Volunteer leaders discuss what motivates them to do what they do and their keys to the optimal board-staff relationship.
What motivates you as a volunteer leader?
"Humans are the only species that can evolve during their lifetimes." A leader I respect made this statement more than a dozen years ago, and it has resonated with me. Serving as a volunteer leader allows me to assist in the evolution of many bright, amazing leaders. Helping people grow and learn has excited me for as long as I can remember. I've been fortunate to be able to both work and volunteer in nonprofits for decades, and throughout my journey mentors have helped me in my own evolution. My time spent volunteering is rewarding, and it is the sincerest form of gratitude I can demonstrate to those who have helped me grow.
—Barb Kachelski, CAE, board chair, Wisconsin Society of Association Executives, Madison, Wisconsin
Working with like-minded people toward a common goal motivates me to work as a volunteer leader. I am inspired by seeing how incremental progress makes for big change and by the opportunity to participate in a larger sphere of influence in our world. This makes the investment in time away from my work a rich investment for me personally and professionally.
—Colleen M. Schmitt, MD, MHS, president, American Society for Gastrointestinal Endoscopy, Downers Grove, Illinois
The mission of the Educational Theatre Association—"Shaping lives through theatre education"—is what motivated me to personally get involved in its programming and organization. As a former theatre student and teacher, I learned firsthand how the skills and traits I gained in the classroom and on stage helped me to advance both academically and in the workplace. Instinctively, I was able to utilize those 21st-century skills: creativity and innovation, critical thinking and problem solving, and communication and collaboration. Witnessing firsthand how the theatrical experience transforms an individual is what motivates me to work with EdTA.
—Jay Seller, president, Educational Theatre Association, Cincinnati
I was nine years old when I went to summer camp for the first time. It changed my life. I did not know then that my summer-camp experience would set me on a life and career trajectory that would give me deep satisfaction and rewards. As a volunteer leader of the American Camp Association, I have the chance to impact the lives of children and hope that they are able to have an experience that will enrich their lives and give them valuable skills that will prepare them for a bright and successful future. Serving ACA feeds my passion to empower youth and lets me give back a little of what camp gave to me.
—Tisha Bolger, president, American Camp Association, Martinsville, Indiana
How can volunteer leaders work with association staff to achieve great results?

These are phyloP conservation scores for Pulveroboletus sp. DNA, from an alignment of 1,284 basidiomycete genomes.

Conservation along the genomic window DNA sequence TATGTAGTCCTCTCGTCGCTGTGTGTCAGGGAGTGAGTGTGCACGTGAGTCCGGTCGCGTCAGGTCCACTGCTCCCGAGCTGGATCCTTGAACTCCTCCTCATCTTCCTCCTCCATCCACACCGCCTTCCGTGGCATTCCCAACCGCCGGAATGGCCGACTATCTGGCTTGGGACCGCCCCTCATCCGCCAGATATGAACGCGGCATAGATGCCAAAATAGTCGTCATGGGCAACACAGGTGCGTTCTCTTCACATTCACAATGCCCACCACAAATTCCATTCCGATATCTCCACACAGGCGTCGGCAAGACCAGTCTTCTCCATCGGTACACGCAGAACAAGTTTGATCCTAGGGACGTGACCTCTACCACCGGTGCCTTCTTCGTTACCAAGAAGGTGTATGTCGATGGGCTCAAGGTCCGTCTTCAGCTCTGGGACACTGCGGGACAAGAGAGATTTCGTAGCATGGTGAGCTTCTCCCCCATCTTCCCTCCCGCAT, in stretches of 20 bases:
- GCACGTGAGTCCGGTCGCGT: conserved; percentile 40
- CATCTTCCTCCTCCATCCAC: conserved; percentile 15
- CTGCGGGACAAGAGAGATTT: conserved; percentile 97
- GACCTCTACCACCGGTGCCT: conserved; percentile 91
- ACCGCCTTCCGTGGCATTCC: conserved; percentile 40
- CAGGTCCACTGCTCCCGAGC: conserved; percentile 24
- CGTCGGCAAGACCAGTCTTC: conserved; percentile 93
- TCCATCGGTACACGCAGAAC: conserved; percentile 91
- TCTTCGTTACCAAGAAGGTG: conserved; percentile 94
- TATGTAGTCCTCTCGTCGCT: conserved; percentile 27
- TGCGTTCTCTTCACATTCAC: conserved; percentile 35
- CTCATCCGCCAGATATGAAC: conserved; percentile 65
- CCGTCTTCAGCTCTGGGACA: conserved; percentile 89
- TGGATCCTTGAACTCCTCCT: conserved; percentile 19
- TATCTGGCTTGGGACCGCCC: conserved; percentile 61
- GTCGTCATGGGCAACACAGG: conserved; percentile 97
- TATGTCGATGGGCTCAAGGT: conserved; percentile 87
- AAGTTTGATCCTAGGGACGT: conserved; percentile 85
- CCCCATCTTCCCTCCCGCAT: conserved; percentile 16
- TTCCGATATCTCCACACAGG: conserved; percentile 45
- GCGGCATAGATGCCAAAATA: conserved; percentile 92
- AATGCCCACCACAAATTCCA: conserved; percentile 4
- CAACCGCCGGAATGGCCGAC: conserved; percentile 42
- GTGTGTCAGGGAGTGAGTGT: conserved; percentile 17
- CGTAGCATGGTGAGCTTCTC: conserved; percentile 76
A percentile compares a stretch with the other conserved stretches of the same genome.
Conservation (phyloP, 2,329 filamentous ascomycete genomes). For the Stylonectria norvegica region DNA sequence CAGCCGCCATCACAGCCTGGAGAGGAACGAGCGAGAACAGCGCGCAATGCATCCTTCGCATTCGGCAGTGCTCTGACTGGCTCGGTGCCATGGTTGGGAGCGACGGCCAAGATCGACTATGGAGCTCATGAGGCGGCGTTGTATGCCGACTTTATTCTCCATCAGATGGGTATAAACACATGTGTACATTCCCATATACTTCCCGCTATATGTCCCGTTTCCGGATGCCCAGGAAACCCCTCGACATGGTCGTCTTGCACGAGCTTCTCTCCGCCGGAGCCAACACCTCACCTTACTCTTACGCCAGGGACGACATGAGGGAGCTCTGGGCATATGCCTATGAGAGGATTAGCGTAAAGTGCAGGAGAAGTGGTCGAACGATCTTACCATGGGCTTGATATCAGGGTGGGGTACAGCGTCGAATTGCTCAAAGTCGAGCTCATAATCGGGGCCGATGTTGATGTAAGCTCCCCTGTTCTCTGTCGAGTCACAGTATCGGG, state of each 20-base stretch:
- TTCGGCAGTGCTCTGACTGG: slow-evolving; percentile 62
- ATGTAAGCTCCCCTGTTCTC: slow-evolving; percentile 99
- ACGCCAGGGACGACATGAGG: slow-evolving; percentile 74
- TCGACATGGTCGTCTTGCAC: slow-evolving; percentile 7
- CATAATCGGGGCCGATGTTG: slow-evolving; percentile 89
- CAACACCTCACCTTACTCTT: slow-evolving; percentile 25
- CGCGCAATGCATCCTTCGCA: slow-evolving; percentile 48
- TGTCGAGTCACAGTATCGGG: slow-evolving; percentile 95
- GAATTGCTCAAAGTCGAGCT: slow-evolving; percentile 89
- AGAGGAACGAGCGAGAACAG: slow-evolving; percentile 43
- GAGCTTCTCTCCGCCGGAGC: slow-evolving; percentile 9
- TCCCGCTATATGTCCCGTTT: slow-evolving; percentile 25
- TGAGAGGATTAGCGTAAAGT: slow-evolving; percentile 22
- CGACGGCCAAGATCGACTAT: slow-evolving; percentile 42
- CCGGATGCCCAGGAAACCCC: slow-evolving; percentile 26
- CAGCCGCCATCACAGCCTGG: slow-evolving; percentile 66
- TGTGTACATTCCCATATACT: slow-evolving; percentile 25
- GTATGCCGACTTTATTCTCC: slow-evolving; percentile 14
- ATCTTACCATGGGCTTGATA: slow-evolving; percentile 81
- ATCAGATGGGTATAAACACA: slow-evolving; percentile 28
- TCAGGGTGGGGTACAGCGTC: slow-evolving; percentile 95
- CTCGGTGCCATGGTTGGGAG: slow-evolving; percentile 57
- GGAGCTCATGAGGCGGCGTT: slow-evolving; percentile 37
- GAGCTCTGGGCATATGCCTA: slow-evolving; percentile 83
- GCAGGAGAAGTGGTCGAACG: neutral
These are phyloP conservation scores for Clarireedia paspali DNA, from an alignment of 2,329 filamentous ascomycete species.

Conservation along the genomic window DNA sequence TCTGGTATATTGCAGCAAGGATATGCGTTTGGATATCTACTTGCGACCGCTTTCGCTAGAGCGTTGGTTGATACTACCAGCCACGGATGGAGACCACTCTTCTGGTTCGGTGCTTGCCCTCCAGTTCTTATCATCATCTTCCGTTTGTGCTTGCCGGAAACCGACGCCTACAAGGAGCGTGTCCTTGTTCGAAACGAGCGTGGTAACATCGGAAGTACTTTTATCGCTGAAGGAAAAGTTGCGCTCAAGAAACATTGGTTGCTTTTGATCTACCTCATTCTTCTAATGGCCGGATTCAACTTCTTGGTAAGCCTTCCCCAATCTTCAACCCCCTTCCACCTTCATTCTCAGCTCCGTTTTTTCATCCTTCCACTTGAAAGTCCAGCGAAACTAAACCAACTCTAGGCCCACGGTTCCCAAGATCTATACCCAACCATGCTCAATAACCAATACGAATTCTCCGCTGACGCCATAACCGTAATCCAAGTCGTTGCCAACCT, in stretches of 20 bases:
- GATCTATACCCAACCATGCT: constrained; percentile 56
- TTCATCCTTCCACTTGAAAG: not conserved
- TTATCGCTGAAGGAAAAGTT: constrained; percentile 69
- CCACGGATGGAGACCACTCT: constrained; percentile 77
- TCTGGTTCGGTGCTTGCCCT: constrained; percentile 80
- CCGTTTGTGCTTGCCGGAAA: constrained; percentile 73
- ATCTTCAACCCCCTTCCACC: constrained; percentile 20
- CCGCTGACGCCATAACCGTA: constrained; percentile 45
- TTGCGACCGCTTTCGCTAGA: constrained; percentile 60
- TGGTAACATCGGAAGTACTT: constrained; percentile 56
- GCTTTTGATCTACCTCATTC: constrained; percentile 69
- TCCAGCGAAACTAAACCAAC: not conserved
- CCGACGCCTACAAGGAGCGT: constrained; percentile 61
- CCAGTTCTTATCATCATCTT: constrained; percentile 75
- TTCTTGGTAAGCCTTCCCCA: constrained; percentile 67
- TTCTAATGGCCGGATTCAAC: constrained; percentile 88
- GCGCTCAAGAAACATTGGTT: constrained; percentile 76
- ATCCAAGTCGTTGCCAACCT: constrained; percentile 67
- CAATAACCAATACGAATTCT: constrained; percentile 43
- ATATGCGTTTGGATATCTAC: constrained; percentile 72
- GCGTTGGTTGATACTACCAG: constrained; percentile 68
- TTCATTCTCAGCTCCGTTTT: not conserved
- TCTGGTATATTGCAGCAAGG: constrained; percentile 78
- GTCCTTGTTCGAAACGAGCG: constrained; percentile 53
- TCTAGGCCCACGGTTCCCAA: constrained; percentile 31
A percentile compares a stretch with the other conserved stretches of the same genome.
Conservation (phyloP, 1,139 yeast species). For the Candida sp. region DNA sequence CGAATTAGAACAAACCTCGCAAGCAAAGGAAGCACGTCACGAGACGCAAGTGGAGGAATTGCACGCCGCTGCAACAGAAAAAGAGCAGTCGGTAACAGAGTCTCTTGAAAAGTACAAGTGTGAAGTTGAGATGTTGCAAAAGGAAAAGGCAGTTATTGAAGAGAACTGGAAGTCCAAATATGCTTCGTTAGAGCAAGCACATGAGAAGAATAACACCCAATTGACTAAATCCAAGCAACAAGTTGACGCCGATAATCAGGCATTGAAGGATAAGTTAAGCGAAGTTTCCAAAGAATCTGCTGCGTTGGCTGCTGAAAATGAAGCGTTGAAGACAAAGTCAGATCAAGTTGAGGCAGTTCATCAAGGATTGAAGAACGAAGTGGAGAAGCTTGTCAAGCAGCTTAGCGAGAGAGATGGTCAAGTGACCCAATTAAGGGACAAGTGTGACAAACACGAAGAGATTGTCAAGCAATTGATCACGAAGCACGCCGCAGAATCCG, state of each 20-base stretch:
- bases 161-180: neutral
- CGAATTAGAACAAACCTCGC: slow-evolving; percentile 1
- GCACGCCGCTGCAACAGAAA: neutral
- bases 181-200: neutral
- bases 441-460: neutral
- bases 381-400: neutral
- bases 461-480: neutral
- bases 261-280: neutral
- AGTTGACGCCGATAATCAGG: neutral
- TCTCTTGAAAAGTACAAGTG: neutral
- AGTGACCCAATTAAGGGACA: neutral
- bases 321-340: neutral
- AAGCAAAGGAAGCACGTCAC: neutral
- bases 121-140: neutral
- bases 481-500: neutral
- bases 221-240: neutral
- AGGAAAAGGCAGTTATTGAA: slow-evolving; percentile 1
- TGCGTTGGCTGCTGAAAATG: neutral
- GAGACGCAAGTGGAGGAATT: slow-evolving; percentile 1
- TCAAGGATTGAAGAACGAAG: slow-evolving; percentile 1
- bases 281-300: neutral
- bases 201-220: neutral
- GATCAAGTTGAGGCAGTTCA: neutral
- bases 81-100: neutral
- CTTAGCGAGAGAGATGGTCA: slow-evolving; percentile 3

The Board of Directors of the American School Counselor Association embraces the policy governance structure. Using policy governance has allowed us to clearly define the roles between the board and the CEO and staff. That clarity allows the board to set the vision, which, in turn, allows the staff to take the vision and turn it into measurable objectives that serve our membership. Each entity is able to do what it does best without interfering with the other's responsibilities. Collaboration, trust, and regular monitoring create a working relationship that enhances our talents and provides the most benefits for our membership.
—Dr. Sharon F. Sevier, board chair, American School Counselor Association, Alexandria, Virginia
Two words come to mind: communication and trust. As with any good business relationship, communication is paramount. From there, trust and confidence are earned (on both sides). Updates are crucial to inform the board of progress. Board members must respect and trust the staff to do their job. My personal goal is to trust the staff and the process we have in place, and to avoid the temptation to micromanage. It really is amazing how great results are achieved when you don't get in the way of excellent people doing their job.
—Shep Hyken, CSP, CPAE, president, National Speakers Association, Tempe, Arizona
I believe that a clear delineation between roles and responsibilities of the board and the staff is imperative. Although the board works with staff to develop a long-term strategic plan, we empower the CEO and staff to operationalize that plan. That's not to say that at times we don't try to get in the weeds, but when we do, there is usually at least one board member who reminds us that we are discussing an operational issue and we need to let it go. In order to do this effectively, the board has to have strong confidence in the CEO and staff.
—Julie Gill, Ph.D., board chair, American Society of Radiologic Technologists, Albuquerque, New Mexico
Three keys to success here: 1) Volunteer members should understand that association staff have specialized skills, knowledge, and vision within their specialty of association management just like the volunteer does within the industry. 2) Both parties should focus on the organization's strategic plan and member survey data, not private agendas. 3) The best results will occur when mutual trust exists between the volunteer member and the association staff.
—Thomas S. Roukis, DPM, Ph.D., FACFAS, president, American College of Foot and Ankle Surgeons, Chicago